Not long ago, Bhutanese going abroad to study or work always returned home to the surprise of their South Asian colleagues in universities or working in department stores. Unlike many from developing countries who usually try hard to settle down in the host country, Bhutanese always wanted to come home.

Forgoing the opportunity to settle down in a first world country and returning home to then a least developed country perplexed many. For the Bhutanese it was not even a question.

The trend is reversing.

There are many who want to not only go abroad, but are after a long term stay or permanent residency. This is ironically happening when Bhutan has developed and is on the verge of graduating to a middle-income country.

The progress in the last few decades has opened up opportunities. Our GDP per capita income is one of the highest in South Asia at USD 33,58.59, ease of doing business has improved, there is peace and security, and our environment is among the cleanest. Centre to our guiding principle for development is creating an environment and opportunities for the people to find happiness whether it is staying on a farm or working in a government job.

Yet, people are not only leaving, but are apprehensive that the government would stop them. Recent interventions like stopping banks from lending ‘education loans’ has not helped.

Is it a concern?

The average profile of Bhutanese leaving for abroad has changed. It is not only students or young university graduates. Many are from the mid-career level civil and public servants. Even the private sector is now feeling the impact even if we say Bhutanese going abroad is just a “salt in the curry” (handful).

It is a problem that is concerning us all. Why shouldn’t we be concerned when, for instance, a senior teacher or a lab technician or a chief in a government agency educated, trained and groomed to serve the people, leave?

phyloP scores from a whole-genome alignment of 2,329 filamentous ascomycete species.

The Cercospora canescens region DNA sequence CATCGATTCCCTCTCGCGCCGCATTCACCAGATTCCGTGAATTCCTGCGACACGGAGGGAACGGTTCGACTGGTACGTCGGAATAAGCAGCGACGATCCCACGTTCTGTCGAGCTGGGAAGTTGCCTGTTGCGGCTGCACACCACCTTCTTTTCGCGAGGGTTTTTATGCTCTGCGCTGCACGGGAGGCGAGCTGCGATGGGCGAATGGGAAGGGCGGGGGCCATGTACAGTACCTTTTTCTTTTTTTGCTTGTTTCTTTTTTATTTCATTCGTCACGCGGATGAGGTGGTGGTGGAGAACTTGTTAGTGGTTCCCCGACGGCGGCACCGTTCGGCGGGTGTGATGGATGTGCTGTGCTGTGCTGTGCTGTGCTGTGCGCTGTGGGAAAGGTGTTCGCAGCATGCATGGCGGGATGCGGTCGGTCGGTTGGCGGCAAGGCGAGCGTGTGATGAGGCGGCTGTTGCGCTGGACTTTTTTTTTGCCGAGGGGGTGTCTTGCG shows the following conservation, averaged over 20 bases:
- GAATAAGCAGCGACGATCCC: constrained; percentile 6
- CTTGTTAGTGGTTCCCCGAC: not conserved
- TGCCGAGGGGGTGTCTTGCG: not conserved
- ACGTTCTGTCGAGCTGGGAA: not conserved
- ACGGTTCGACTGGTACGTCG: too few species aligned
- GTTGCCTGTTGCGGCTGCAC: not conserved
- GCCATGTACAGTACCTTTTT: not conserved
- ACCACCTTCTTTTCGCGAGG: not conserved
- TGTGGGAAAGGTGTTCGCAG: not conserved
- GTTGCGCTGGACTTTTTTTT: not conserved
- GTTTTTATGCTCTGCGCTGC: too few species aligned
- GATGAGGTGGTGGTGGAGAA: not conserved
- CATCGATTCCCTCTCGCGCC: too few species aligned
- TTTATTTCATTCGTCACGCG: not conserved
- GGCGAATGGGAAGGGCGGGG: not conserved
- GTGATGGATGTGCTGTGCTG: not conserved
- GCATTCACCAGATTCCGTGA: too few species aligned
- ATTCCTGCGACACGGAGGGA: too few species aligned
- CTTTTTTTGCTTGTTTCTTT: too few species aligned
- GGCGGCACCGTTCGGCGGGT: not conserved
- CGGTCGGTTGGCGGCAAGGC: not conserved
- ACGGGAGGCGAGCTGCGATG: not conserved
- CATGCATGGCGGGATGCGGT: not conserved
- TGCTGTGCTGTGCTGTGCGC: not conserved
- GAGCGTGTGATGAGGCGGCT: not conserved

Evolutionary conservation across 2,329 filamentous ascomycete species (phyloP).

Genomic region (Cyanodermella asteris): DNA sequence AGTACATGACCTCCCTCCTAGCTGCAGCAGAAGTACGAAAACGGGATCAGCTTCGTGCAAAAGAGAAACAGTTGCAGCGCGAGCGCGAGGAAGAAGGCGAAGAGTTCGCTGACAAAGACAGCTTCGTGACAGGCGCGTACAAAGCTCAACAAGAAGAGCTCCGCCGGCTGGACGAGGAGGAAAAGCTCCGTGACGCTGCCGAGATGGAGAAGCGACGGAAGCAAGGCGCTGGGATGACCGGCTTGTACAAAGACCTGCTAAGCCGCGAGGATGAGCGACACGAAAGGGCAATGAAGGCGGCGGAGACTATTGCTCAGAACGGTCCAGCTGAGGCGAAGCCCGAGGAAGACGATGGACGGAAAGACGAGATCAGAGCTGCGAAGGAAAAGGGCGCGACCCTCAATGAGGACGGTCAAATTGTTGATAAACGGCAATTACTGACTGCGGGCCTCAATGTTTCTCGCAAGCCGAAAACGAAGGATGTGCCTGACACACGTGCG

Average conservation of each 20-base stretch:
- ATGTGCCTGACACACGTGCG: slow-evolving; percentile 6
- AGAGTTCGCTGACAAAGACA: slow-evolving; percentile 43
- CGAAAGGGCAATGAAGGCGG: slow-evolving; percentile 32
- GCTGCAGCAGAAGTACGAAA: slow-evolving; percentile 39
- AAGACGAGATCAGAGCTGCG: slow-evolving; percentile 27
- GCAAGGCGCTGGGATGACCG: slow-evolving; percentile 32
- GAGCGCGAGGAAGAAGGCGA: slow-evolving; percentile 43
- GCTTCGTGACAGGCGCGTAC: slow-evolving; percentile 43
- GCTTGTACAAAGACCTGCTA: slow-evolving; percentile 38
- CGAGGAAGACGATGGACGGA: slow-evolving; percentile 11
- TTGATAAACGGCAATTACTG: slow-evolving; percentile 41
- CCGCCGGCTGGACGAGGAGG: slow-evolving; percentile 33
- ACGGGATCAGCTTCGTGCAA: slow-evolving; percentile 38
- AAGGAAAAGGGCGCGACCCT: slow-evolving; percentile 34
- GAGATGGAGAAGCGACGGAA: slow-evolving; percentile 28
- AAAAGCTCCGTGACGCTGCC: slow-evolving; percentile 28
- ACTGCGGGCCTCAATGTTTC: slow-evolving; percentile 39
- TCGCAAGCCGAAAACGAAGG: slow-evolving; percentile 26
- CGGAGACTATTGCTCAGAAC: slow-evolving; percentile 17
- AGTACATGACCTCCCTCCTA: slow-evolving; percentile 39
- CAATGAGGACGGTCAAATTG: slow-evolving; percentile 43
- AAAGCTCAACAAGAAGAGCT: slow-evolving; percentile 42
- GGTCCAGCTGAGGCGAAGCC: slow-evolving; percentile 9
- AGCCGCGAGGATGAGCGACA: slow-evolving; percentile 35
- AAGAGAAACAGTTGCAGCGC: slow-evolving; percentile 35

It is not the money invested in educating or training them, it is the vacuum created.  We now know well that there is a push and pull factor in professionals from the government, corporations and even private departing for Australia or Canada.

The push and pull factor cannot be separated. While attractive salaries and wages may be pulling Bhutanese, we need to be concerned about the push factor. Working conditions, incentives, recognitions, job satisfaction, favouritism, redtape and many more could push people to move.

The consensus is that people leave for money. It is true. Money guarantees security and freedom. As those living or working abroad tell their friends and relatives about the possibility of buying a flat or a plot of land in three years, it will pull many more. An officer in Bhutan cannot earn what a cleaner earns abroad.

We cannot stop all the people from leaving, but we should be able to retain some. How we identify or recognise them is crucial. We need to recognise and reward professionals in the civil service and elsewhere. The civil service is in the midst of reforms. It should be able to reverse the trend.

The proposed clean wage system is an example. With a draft leaked and civil servants busy doing their math, not many are impressed with it. They know another pay raise would come soon with the change in government in 2023.